Police and authorities from the Natural Resources and Environmental Crime Division arrested two Thai men on Tuesday for trafficking protected animals. Over 100 carcasses of monitor lizards and turtles were seized.
On February 28th, Thai authorities raided a house in the U-Thong district of Suphan Buri province after receiving a tip-off from concerned residents that the house owner was illegally disassembling and trading protected animals.
The home owner, identified as 73 year old Mon Nerajatee, was arrested at the house along with 32 living water monitors, 59 monitor lizard carcasses, and 28 turtle carcasses. The alleged buyer, 67 year old Prasit Lekphet, was also found and apprehended at the scene.
According to the Thai Wildlife Preservation and Protection Act, Asian water monitors, commonly referred to as water monitors, are classified as protected wildlife. The confiscated snail-eating turtles, black marsh turtles, and Siamese box terrapins are also protected species. Violators of the Wildlife Preservation and Protection Act could face an imprisonment of up to 10 years, a fine of up to 1 million baht, or both.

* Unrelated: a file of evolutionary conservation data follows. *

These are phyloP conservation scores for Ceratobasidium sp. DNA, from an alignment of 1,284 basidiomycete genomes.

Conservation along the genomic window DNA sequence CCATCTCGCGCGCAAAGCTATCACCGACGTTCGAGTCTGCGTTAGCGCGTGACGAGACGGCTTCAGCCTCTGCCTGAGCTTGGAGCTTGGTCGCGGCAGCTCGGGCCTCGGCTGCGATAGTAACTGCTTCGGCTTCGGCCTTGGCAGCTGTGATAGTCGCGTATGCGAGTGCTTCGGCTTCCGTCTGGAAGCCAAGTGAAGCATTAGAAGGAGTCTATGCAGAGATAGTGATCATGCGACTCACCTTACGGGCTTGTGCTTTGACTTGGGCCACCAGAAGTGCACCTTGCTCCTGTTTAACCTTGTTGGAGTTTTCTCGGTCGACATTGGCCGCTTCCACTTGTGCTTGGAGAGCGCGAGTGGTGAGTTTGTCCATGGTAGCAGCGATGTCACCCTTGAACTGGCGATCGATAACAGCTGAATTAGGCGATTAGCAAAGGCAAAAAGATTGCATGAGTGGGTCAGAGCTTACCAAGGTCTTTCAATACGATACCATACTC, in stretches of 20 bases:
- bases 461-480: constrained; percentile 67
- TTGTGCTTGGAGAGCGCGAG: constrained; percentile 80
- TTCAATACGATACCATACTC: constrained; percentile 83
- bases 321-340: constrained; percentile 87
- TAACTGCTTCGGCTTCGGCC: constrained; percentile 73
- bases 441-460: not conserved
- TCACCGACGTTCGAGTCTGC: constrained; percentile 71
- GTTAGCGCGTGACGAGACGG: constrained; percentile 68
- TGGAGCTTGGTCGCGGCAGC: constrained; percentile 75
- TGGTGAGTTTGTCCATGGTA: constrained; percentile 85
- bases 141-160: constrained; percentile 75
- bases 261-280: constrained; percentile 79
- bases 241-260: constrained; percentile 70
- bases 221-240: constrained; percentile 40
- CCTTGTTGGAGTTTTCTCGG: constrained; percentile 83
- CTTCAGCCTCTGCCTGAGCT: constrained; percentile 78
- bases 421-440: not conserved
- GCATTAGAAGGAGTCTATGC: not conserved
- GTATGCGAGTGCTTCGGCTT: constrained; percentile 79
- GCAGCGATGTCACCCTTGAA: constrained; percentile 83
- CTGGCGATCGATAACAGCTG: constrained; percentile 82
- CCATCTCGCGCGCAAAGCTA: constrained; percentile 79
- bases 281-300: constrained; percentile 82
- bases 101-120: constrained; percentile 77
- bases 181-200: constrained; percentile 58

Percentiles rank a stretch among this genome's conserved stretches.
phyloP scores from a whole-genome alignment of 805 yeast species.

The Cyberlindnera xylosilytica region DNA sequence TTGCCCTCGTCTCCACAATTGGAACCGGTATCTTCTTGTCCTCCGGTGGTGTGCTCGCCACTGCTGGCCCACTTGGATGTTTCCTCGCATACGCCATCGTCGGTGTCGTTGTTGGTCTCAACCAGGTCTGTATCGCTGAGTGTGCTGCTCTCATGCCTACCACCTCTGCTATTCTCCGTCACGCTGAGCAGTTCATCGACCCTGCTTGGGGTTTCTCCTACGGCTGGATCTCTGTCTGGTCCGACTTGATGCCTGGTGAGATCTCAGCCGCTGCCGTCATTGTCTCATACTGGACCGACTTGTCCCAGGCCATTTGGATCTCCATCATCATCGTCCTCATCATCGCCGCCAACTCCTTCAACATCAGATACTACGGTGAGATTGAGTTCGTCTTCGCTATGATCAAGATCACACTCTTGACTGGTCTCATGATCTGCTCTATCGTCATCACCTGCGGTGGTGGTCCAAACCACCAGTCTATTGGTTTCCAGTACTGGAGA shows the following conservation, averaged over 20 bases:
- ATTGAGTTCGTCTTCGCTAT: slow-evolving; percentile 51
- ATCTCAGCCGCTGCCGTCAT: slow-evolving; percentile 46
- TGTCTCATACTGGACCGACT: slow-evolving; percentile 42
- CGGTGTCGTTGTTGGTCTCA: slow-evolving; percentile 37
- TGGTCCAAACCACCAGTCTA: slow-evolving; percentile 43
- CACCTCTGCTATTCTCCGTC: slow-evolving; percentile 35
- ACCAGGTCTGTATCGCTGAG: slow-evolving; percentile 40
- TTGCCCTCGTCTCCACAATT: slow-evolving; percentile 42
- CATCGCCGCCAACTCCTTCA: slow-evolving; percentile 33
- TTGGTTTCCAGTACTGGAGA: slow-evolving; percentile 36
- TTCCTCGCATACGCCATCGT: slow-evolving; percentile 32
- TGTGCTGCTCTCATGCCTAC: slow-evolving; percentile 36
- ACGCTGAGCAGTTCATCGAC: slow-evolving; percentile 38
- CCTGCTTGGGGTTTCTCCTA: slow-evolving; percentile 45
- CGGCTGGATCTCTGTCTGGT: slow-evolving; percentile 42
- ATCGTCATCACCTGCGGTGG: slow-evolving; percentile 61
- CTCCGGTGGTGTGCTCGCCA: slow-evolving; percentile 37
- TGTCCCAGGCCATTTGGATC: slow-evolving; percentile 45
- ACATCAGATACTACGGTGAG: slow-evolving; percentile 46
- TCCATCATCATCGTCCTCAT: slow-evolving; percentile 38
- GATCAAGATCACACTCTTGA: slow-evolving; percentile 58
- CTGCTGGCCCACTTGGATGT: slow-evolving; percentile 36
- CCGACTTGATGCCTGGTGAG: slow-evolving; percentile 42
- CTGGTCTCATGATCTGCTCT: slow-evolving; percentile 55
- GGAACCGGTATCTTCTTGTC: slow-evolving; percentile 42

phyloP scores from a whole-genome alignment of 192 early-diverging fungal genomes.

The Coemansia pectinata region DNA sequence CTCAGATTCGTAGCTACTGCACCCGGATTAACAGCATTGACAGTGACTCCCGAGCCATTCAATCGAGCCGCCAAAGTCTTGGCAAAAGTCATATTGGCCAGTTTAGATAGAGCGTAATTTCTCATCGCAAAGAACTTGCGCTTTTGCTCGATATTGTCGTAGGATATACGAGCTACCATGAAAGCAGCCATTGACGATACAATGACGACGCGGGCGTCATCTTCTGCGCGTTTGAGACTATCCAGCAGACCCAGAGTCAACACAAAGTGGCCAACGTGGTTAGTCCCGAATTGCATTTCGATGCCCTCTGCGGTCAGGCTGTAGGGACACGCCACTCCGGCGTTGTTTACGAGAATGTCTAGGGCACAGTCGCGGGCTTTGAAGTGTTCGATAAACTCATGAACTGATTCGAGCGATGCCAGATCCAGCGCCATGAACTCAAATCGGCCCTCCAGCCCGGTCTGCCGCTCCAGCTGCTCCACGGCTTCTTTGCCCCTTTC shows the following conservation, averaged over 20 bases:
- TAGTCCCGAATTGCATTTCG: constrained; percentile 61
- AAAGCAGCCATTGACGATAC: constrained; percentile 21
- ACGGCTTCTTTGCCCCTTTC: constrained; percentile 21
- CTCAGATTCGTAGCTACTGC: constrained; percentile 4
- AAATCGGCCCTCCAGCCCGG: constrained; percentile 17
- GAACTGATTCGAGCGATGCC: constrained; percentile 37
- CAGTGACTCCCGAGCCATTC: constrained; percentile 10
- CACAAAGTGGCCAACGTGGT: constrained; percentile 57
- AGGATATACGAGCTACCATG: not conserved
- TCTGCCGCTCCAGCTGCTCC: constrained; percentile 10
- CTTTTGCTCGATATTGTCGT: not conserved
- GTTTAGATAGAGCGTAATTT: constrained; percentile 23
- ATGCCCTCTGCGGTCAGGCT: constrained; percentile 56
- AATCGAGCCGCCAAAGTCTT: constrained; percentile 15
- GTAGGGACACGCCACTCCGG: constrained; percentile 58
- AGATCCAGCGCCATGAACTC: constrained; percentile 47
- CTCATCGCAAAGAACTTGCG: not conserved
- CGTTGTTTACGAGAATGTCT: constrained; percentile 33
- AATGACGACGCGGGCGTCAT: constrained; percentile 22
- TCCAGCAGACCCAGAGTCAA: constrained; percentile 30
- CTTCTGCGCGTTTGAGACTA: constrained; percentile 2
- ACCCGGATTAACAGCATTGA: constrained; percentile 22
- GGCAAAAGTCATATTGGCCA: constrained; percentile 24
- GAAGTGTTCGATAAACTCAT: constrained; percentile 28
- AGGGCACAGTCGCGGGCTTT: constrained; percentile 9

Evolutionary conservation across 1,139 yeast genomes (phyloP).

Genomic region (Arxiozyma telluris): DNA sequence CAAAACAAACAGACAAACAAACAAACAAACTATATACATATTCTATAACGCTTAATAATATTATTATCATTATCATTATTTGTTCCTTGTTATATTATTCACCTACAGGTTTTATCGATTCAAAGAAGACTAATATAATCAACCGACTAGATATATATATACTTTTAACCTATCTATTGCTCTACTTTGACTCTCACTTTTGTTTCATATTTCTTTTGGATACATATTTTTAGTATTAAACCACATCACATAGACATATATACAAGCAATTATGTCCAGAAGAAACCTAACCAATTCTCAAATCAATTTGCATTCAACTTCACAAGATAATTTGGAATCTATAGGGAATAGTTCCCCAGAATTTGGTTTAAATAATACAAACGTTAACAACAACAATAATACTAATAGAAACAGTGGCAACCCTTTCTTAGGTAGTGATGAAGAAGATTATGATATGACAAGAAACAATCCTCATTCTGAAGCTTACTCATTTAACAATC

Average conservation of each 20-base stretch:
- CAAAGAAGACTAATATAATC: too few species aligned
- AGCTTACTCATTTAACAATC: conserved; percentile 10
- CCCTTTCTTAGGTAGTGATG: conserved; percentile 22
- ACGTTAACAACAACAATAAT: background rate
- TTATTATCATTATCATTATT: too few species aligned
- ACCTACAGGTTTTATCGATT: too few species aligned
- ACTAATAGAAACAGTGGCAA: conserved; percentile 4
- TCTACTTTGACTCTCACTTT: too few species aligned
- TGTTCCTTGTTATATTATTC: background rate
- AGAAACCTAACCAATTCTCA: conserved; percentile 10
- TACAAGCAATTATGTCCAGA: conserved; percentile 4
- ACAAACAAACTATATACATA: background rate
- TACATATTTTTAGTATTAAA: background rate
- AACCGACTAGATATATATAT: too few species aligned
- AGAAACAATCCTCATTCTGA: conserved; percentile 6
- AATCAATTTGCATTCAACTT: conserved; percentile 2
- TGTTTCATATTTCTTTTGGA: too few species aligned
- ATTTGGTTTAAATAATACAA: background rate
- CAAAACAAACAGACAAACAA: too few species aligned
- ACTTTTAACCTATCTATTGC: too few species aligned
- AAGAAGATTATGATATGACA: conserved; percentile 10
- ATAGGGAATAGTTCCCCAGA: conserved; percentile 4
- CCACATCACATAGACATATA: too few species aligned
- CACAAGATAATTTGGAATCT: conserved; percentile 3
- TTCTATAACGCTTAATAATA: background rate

Mon and Prasit were charged for violating Sections 17, 29, 89, and 92. The authorities said the carcasses would later be destroyed, while the living animals would be transfered to the Khao Son Wildlife Breeding Station in Ratchaburi province.
The authorities denied widespread reports that the monitor carcasses were turned into meatballs to be sold across Thailand.